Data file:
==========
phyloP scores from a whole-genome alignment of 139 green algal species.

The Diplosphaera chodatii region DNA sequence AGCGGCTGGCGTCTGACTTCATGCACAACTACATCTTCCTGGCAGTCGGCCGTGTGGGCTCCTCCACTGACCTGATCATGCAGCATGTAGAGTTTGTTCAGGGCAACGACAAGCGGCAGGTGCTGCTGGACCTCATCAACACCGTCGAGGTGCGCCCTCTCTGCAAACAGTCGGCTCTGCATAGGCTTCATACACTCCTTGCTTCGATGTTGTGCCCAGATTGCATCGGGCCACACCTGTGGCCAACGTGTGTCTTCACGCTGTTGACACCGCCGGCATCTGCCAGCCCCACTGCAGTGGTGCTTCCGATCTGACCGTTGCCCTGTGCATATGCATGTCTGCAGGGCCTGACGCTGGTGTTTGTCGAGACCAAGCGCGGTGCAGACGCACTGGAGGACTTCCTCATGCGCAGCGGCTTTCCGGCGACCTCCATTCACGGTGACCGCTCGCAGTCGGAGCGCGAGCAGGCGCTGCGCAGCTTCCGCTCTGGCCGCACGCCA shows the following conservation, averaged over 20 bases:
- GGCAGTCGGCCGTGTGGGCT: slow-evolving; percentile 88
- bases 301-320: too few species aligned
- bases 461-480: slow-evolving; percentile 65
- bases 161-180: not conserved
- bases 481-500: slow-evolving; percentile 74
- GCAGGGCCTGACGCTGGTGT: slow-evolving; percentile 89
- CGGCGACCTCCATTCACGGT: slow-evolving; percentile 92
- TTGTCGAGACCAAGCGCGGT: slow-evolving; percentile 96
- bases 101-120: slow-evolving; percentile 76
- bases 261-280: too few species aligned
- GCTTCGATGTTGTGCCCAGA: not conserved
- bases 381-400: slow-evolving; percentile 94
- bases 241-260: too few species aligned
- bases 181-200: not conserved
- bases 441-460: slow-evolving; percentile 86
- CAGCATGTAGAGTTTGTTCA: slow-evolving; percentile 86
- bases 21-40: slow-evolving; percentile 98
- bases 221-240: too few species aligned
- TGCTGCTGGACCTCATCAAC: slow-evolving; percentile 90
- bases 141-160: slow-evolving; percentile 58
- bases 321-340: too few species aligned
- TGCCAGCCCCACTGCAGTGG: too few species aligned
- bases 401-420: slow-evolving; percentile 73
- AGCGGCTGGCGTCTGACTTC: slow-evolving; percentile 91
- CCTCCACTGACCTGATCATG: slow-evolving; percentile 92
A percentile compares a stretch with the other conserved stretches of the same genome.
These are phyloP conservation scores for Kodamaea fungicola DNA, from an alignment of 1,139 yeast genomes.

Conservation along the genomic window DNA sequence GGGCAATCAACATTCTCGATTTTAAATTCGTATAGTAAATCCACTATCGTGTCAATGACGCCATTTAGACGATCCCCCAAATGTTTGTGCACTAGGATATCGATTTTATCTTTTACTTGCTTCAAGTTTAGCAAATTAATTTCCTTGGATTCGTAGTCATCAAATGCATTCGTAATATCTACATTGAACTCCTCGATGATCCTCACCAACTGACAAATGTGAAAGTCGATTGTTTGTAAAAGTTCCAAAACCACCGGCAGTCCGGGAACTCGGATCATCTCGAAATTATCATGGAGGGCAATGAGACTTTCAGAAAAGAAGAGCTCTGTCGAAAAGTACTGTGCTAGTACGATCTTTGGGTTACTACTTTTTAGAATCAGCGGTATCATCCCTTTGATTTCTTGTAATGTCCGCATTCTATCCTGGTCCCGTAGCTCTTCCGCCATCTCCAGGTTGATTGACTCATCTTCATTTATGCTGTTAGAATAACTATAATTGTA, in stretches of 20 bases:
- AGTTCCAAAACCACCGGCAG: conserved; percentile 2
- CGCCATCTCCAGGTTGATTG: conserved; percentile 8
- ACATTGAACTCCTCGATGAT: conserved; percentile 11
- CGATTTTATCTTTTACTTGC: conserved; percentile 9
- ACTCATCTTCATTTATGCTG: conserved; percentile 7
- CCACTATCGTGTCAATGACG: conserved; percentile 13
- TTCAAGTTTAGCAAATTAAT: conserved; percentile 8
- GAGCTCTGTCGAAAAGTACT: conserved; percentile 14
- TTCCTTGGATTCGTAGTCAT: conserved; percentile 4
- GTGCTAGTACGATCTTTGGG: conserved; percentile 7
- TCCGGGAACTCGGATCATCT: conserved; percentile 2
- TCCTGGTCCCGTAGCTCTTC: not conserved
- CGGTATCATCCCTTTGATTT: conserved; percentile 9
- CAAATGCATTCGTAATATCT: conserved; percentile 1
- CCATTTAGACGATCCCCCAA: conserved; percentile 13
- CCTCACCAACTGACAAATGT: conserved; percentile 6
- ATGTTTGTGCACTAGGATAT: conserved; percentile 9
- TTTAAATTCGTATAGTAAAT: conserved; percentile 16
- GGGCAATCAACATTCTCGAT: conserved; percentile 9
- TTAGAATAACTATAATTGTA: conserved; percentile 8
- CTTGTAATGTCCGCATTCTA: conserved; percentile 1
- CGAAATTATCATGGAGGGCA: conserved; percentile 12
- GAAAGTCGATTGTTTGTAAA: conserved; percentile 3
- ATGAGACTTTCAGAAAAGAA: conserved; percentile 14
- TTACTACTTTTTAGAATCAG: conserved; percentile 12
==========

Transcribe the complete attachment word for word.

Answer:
phyloP scores from a whole-genome alignment of 139 green algal species.

The Diplosphaera chodatii region DNA sequence AGCGGCTGGCGTCTGACTTCATGCACAACTACATCTTCCTGGCAGTCGGCCGTGTGGGCTCCTCCACTGACCTGATCATGCAGCATGTAGAGTTTGTTCAGGGCAACGACAAGCGGCAGGTGCTGCTGGACCTCATCAACACCGTCGAGGTGCGCCCTCTCTGCAAACAGTCGGCTCTGCATAGGCTTCATACACTCCTTGCTTCGATGTTGTGCCCAGATTGCATCGGGCCACACCTGTGGCCAACGTGTGTCTTCACGCTGTTGACACCGCCGGCATCTGCCAGCCCCACTGCAGTGGTGCTTCCGATCTGACCGTTGCCCTGTGCATATGCATGTCTGCAGGGCCTGACGCTGGTGTTTGTCGAGACCAAGCGCGGTGCAGACGCACTGGAGGACTTCCTCATGCGCAGCGGCTTTCCGGCGACCTCCATTCACGGTGACCGCTCGCAGTCGGAGCGCGAGCAGGCGCTGCGCAGCTTCCGCTCTGGCCGCACGCCA shows the following conservation, averaged over 20 bases:
- GGCAGTCGGCCGTGTGGGCT: slow-evolving; percentile 88
- bases 301-320: too few species aligned
- bases 461-480: slow-evolving; percentile 65
- bases 161-180: not conserved
- bases 481-500: slow-evolving; percentile 74
- GCAGGGCCTGACGCTGGTGT: slow-evolving; percentile 89
- CGGCGACCTCCATTCACGGT: slow-evolving; percentile 92
- TTGTCGAGACCAAGCGCGGT: slow-evolving; percentile 96
- bases 101-120: slow-evolving; percentile 76
- bases 261-280: too few species aligned
- GCTTCGATGTTGTGCCCAGA: not conserved
- bases 381-400: slow-evolving; percentile 94
- bases 241-260: too few species aligned
- bases 181-200: not conserved
- bases 441-460: slow-evolving; percentile 86
- CAGCATGTAGAGTTTGTTCA: slow-evolving; percentile 86
- bases 21-40: slow-evolving; percentile 98
- bases 221-240: too few species aligned
- TGCTGCTGGACCTCATCAAC: slow-evolving; percentile 90
- bases 141-160: slow-evolving; percentile 58
- bases 321-340: too few species aligned
- TGCCAGCCCCACTGCAGTGG: too few species aligned
- bases 401-420: slow-evolving; percentile 73
- AGCGGCTGGCGTCTGACTTC: slow-evolving; percentile 91
- CCTCCACTGACCTGATCATG: slow-evolving; percentile 92
A percentile compares a stretch with the other conserved stretches of the same genome.
These are phyloP conservation scores for Kodamaea fungicola DNA, from an alignment of 1,139 yeast genomes.

Conservation along the genomic window DNA sequence GGGCAATCAACATTCTCGATTTTAAATTCGTATAGTAAATCCACTATCGTGTCAATGACGCCATTTAGACGATCCCCCAAATGTTTGTGCACTAGGATATCGATTTTATCTTTTACTTGCTTCAAGTTTAGCAAATTAATTTCCTTGGATTCGTAGTCATCAAATGCATTCGTAATATCTACATTGAACTCCTCGATGATCCTCACCAACTGACAAATGTGAAAGTCGATTGTTTGTAAAAGTTCCAAAACCACCGGCAGTCCGGGAACTCGGATCATCTCGAAATTATCATGGAGGGCAATGAGACTTTCAGAAAAGAAGAGCTCTGTCGAAAAGTACTGTGCTAGTACGATCTTTGGGTTACTACTTTTTAGAATCAGCGGTATCATCCCTTTGATTTCTTGTAATGTCCGCATTCTATCCTGGTCCCGTAGCTCTTCCGCCATCTCCAGGTTGATTGACTCATCTTCATTTATGCTGTTAGAATAACTATAATTGTA, in stretches of 20 bases:
- AGTTCCAAAACCACCGGCAG: conserved; percentile 2
- CGCCATCTCCAGGTTGATTG: conserved; percentile 8
- ACATTGAACTCCTCGATGAT: conserved; percentile 11
- CGATTTTATCTTTTACTTGC: conserved; percentile 9
- ACTCATCTTCATTTATGCTG: conserved; percentile 7
- CCACTATCGTGTCAATGACG: conserved; percentile 13
- TTCAAGTTTAGCAAATTAAT: conserved; percentile 8
- GAGCTCTGTCGAAAAGTACT: conserved; percentile 14
- TTCCTTGGATTCGTAGTCAT: conserved; percentile 4
- GTGCTAGTACGATCTTTGGG: conserved; percentile 7
- TCCGGGAACTCGGATCATCT: conserved; percentile 2
- TCCTGGTCCCGTAGCTCTTC: not conserved
- CGGTATCATCCCTTTGATTT: conserved; percentile 9
- CAAATGCATTCGTAATATCT: conserved; percentile 1
- CCATTTAGACGATCCCCCAA: conserved; percentile 13
- CCTCACCAACTGACAAATGT: conserved; percentile 6
- ATGTTTGTGCACTAGGATAT: conserved; percentile 9
- TTTAAATTCGTATAGTAAAT: conserved; percentile 16
- GGGCAATCAACATTCTCGAT: conserved; percentile 9
- TTAGAATAACTATAATTGTA: conserved; percentile 8
- CTTGTAATGTCCGCATTCTA: conserved; percentile 1
- CGAAATTATCATGGAGGGCA: conserved; percentile 12
- GAAAGTCGATTGTTTGTAAA: conserved; percentile 3
- ATGAGACTTTCAGAAAAGAA: conserved; percentile 14
- TTACTACTTTTTAGAATCAG: conserved; percentile 12